Consider a typical jar candle with a nice flame. The lid is closed, and the flame goes out, because there is no oxygen to sustain combustion.
At approximately what Oxygen level, does the flame go out ? Air has 21% oxygen, so presumably the flame goes out at an Oxygen level between 0% and 21%. I am looking for an approximate number : like 10%, 5%, Less than 1% …
Indeed fire suppression systems that rely on displacing the oxygen concentration in a volume (ie a room) generally target a concentration of 14% O2. This is sufficient to interrupt combustion yet allow human life
At 7.5% concentration, CO2 can cause asphyxiation to humans. Most CO2 fire suppression systems are designed to have 34% CO2 concentrations for a total flood of the protected space. Due to the obvious dangers of CO2, the CO2 fire suppression systems are required to have certain life safety devices to protect personnel around or near the protected spaces. One of the life safety devices is a pneumatic siren that warns people around the area that the CO2 will be discharging from the suppression system. It is important to properly train all personnel on the dangers of the CO2 fire suppression system and how to evacuate safely if the system is preparing to dump the CO2 to suppress the fire.
From the EPA:
At the minimum design concentration (34 percent) for its use as a total flooding fire suppressant, carbon dioxide is lethal.
Pure nitrogen is used often. seemingly more frequently in SE Asia than in the west, I’m unsure why.
Chemical Clean agents (FM200, novec) have some specific advantages over pure gaseous clean agents like nitrogen or nitrogen/argon blends. They provide a cooling effect on discharge for one and also require less physical infrastructure (compressed bottles and piping and associated valving).
There are correction factors required for installing at altitude but I’m unclear on the physics behind it
Flame extinguishment by carbon dioxide is predominantly by a thermophysical mechanism in which reacting gases are prevented from achieving a temperature high enough to maintain the free radical population necessary for sustaining the flame chemistry. For inert gases presently used as fire suppression agents (argon, nitrogen, carbon dioxide, and mixtures of these), the extinguishing concentration (As measured by the cup burner method (NFPA 2001)) is observed to be linearly related to the heat capacity of the agent-air mixture (Senecal 1999).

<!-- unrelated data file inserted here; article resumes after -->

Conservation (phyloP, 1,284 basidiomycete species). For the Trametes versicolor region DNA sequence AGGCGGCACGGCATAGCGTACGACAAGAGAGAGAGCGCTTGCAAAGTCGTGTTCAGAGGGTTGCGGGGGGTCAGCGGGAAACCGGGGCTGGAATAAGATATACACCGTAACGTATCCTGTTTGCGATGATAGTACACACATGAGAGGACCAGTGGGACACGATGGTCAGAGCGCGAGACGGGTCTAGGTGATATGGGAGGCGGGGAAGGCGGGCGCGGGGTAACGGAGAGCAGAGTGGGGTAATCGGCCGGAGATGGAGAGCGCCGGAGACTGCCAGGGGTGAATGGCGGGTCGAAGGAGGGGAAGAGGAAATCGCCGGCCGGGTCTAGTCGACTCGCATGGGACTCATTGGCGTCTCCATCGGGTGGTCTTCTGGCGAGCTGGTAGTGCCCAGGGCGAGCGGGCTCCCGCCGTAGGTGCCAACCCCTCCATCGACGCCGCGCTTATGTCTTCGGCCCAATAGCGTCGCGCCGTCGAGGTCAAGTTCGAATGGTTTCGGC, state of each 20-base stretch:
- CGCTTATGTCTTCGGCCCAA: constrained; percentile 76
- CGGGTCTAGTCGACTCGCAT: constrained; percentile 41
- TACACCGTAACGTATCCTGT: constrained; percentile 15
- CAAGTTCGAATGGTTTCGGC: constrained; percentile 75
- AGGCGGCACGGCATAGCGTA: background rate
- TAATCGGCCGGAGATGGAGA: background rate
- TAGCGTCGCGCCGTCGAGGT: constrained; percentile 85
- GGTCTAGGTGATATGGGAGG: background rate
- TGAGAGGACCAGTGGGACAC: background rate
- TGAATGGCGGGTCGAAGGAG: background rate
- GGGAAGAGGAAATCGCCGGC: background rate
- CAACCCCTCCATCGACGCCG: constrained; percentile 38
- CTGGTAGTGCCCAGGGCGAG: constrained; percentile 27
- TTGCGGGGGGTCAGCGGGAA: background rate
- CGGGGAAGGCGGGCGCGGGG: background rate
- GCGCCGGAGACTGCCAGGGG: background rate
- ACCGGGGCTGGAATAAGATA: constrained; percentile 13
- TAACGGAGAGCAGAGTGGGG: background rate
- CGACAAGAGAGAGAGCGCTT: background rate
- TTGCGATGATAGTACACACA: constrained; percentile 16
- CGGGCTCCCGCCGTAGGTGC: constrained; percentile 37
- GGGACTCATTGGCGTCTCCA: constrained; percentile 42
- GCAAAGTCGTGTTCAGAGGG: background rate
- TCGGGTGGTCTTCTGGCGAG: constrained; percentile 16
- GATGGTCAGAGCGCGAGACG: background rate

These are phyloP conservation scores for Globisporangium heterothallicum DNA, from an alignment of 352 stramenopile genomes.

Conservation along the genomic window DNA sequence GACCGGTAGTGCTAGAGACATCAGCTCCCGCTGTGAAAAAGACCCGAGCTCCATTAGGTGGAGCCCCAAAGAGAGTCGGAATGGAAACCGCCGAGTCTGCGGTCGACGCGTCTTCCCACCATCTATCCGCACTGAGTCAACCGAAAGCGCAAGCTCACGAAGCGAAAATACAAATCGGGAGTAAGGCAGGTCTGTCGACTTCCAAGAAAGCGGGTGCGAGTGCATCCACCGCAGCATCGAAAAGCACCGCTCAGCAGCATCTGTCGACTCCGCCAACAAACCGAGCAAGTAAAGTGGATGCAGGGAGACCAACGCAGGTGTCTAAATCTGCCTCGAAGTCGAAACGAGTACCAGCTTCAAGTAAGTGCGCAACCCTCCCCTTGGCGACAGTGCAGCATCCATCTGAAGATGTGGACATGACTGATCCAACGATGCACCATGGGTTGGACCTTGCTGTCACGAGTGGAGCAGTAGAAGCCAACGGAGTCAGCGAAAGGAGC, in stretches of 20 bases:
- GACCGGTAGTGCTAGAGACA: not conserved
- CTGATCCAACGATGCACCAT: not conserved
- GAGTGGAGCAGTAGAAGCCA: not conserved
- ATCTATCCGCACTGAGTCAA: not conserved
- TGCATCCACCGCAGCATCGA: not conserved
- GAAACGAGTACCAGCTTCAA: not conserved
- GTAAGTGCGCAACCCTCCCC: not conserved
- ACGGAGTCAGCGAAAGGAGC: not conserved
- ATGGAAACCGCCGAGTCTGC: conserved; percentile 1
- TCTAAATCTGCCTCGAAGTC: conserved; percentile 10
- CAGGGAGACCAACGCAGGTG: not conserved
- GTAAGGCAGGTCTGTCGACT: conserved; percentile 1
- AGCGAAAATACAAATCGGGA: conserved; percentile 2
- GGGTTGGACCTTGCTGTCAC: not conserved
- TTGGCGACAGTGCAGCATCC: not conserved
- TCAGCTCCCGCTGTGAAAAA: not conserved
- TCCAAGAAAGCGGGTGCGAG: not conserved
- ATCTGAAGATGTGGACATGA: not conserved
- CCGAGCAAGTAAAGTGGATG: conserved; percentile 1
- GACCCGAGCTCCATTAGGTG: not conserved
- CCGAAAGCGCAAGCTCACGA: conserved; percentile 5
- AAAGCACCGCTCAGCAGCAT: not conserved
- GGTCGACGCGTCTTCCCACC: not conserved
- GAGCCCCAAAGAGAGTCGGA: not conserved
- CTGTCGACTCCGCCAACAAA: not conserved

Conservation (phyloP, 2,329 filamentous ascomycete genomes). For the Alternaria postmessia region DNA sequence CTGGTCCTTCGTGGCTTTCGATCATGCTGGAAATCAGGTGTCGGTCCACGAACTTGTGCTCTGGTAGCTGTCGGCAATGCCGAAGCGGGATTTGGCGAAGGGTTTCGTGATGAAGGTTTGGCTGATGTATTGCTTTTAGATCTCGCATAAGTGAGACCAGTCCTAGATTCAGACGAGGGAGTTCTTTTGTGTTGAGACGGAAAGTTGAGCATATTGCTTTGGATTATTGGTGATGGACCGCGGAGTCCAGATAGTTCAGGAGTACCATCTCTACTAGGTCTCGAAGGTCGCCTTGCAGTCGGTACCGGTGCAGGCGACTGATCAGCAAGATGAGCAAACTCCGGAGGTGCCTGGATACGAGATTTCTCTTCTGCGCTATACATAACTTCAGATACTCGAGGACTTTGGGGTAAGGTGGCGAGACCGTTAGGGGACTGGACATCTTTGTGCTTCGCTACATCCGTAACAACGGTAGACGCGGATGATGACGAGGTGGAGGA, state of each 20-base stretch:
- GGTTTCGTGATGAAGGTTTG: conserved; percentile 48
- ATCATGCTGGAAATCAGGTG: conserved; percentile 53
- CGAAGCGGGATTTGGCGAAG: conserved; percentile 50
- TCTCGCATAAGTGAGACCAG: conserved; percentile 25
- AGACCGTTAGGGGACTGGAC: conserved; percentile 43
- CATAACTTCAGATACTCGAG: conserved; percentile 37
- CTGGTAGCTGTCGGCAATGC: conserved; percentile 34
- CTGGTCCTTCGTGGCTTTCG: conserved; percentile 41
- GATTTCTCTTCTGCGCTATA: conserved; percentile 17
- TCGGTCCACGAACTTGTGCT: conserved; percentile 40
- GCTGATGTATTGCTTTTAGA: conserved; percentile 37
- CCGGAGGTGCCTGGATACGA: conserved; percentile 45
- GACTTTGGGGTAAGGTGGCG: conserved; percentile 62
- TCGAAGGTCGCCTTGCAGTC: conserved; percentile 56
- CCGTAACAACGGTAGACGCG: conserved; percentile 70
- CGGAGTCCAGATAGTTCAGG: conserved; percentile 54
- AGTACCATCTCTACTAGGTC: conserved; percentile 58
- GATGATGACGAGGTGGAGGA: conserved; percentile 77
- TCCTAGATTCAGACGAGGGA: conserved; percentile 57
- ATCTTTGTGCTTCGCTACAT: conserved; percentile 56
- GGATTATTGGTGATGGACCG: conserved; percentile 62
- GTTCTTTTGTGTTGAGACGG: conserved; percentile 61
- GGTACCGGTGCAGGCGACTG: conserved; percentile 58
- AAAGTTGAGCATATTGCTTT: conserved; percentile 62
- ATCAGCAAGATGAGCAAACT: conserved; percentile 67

Although of minor importance in accomplishing fire suppression, carbon dioxide also dilutes the concentration of the reacting species in the flame, thereby reducing collision frequency of the reacting molecular species and slowing the rate of heat release (Senecal 1999).
Short version: CO2 has a higher volumetric heat capacity than N2, making it better at interrupting the flame chemistry. The importance of the diluent’s heat capacity shows that O2 partial pressure is not the only factor in the performance of a diluent-based fire suppression system.
For inert diluent gases, human survival is a function of O2 partial pressure. But CO2 isn’t an inert asphyxiant, it’s acutely toxic. In small concentrations the effects take time, but at large concentrations, you can pass out pretty damn quick.
But in concentrations much lower than the toxic levels, carbon dioxide also has the effect of making humans feel short of breath. That’s why nitrogen leaks are dangerous, because they can displace too much oxygen, but without ever triggering that short-of-breath feeling, so people stay in the area until they pass out. That’s why I was suggesting mixing in a small amount of carbon dioxide (i.e., just enough that in operation of the system, humans in the area would feel short of breath, but not so much that they’d be poisoned).
Mixing suppressant gases adds cost without significant benefit. Areas that use CO2/N2 fire suppression systems have an ear-piercing alarm and strobes that operate for something like 30 seconds before dispensing. And when it dispenses, it’s a violent event that you definitely won’t fail to notice (see first video at 0:45, second video at 1:35):
I like the idea Chronos. I am not sure though, that you will be able to establish a statistically valid safe (and defensible) CO2 concentration in N2. And OSHA and other regulatory agencies will not get behind it unless you have data. And data will require experiments on humans.
We use Oxygen monitors that alarm on low O2 concentrations and it works fairly well.
Years ago, many big mainframe computer rooms were protected by Halon fire suppression systems. When triggered, they would flood the computer room with Halon gas, which would put out the fire. But without water damage, etc. to the very expensive mainframe computers.
These systems were set to produce a 5%-7% Halon in the computer room, while humans don’t lose consciousness until 10%+. Even so, there were loud alarms & strobes going off, and the switch to trigger the Halon system was usually right beside the exit door, to be hit as you exited the room.
I believe new Halon systems are very restricted now, because it is an ozone-depleting gas – an environmental problem.
I don’t know about restrictions, but yes they can be pretty bad for the environment. FM200 has a GWP of 3220. There is an alternative called Novec that has a GWP of 1, no different from CO2.
FM200 and Novec are both pretty expensive, though. For a typical engine test cell ( 25’ x 25’), refilling the tanks costs about $60,000. OTOH, they’re much better than CO2 at not killing room occupants.